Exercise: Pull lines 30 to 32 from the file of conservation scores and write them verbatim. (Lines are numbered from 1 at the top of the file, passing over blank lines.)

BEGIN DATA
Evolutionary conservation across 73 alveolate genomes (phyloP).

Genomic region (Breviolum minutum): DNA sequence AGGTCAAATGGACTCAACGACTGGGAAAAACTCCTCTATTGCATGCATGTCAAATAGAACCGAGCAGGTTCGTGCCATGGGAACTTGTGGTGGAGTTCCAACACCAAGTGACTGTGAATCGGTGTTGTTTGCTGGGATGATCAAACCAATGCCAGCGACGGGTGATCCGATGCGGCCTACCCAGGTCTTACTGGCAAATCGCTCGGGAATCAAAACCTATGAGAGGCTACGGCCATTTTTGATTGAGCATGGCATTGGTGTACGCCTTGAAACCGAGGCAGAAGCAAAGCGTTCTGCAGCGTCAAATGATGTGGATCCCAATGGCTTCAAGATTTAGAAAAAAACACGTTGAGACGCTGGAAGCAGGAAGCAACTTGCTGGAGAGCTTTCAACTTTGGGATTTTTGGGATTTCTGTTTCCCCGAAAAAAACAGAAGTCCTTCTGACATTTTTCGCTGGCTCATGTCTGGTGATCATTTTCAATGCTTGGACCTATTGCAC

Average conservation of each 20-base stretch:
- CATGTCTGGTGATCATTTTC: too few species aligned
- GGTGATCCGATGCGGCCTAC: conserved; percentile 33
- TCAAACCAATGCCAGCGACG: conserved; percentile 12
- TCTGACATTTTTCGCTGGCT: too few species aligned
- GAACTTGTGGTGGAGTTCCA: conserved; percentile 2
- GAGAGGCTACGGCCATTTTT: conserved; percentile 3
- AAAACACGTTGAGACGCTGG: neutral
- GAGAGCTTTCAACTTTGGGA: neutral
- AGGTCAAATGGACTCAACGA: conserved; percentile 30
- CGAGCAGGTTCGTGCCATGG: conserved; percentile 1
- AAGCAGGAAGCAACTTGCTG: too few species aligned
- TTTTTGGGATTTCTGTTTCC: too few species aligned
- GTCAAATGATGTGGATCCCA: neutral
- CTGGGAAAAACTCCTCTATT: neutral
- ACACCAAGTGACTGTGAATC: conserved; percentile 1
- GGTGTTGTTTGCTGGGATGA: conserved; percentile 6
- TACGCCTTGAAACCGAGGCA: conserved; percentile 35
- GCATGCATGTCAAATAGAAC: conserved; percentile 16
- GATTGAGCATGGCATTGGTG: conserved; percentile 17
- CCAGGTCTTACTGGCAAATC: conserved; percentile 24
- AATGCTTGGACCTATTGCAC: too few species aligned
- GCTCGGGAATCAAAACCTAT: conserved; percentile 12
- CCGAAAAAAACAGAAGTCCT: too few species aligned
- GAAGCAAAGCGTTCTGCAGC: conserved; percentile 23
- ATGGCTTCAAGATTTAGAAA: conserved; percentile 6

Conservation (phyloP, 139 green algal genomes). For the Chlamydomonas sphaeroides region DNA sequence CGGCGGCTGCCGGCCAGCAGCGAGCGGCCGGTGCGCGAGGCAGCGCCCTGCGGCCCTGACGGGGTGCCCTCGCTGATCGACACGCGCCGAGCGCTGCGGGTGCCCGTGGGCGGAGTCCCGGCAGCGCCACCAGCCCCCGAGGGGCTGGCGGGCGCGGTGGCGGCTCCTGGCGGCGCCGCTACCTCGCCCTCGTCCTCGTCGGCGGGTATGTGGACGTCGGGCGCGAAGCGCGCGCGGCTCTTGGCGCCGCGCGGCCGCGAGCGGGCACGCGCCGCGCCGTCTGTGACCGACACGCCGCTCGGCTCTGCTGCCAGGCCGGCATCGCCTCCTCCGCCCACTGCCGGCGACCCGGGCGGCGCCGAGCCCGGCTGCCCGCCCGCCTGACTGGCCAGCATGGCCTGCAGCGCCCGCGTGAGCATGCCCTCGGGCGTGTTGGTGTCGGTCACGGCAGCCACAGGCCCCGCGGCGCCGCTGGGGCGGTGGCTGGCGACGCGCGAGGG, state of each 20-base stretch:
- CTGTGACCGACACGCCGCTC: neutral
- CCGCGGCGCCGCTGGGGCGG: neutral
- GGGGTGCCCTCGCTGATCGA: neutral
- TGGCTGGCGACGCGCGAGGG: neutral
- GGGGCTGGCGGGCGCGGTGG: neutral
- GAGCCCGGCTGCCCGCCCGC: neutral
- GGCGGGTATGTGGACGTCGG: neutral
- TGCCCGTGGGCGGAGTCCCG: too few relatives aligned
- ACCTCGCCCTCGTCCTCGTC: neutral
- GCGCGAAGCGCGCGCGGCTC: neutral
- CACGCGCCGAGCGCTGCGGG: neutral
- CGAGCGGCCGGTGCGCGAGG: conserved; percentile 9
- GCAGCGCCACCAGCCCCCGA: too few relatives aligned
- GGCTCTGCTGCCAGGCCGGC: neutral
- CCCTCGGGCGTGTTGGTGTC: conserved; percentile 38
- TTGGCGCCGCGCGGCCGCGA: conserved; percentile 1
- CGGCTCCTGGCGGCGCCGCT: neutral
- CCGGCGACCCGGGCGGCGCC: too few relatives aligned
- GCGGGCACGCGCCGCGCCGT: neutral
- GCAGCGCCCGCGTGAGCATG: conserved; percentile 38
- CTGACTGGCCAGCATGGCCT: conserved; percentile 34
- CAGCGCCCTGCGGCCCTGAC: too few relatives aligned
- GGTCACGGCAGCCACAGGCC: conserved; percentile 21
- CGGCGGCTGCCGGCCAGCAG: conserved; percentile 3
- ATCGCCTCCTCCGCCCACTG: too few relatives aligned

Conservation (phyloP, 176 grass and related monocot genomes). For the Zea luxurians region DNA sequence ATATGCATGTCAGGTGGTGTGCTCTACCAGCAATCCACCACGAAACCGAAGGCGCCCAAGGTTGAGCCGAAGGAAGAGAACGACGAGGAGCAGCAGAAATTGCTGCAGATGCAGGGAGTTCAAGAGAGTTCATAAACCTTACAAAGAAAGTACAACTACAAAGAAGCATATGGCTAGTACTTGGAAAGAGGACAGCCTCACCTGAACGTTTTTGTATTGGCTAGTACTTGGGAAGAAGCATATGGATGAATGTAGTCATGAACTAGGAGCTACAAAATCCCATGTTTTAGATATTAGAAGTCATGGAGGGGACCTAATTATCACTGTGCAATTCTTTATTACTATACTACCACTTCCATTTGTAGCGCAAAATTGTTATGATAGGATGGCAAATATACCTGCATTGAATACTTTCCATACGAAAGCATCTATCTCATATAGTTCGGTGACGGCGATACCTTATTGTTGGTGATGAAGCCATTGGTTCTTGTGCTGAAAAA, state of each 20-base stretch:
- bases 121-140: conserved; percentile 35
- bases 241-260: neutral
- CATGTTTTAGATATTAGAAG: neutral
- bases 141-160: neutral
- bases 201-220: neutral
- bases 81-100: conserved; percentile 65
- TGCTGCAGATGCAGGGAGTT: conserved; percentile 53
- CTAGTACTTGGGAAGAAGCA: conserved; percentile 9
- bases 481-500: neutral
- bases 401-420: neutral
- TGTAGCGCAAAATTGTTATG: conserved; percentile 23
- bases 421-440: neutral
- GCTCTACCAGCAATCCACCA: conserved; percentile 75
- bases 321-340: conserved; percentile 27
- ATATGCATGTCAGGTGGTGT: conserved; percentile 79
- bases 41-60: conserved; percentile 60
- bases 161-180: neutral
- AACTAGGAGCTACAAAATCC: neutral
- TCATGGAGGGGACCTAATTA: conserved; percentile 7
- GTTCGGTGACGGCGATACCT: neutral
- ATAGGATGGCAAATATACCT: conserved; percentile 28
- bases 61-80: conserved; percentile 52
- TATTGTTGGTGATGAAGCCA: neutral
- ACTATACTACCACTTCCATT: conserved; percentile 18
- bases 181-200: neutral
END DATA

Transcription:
- CTGTGACCGACACGCCGCTC: neutral
- CCGCGGCGCCGCTGGGGCGG: neutral
- GGGGTGCCCTCGCTGATCGA: neutral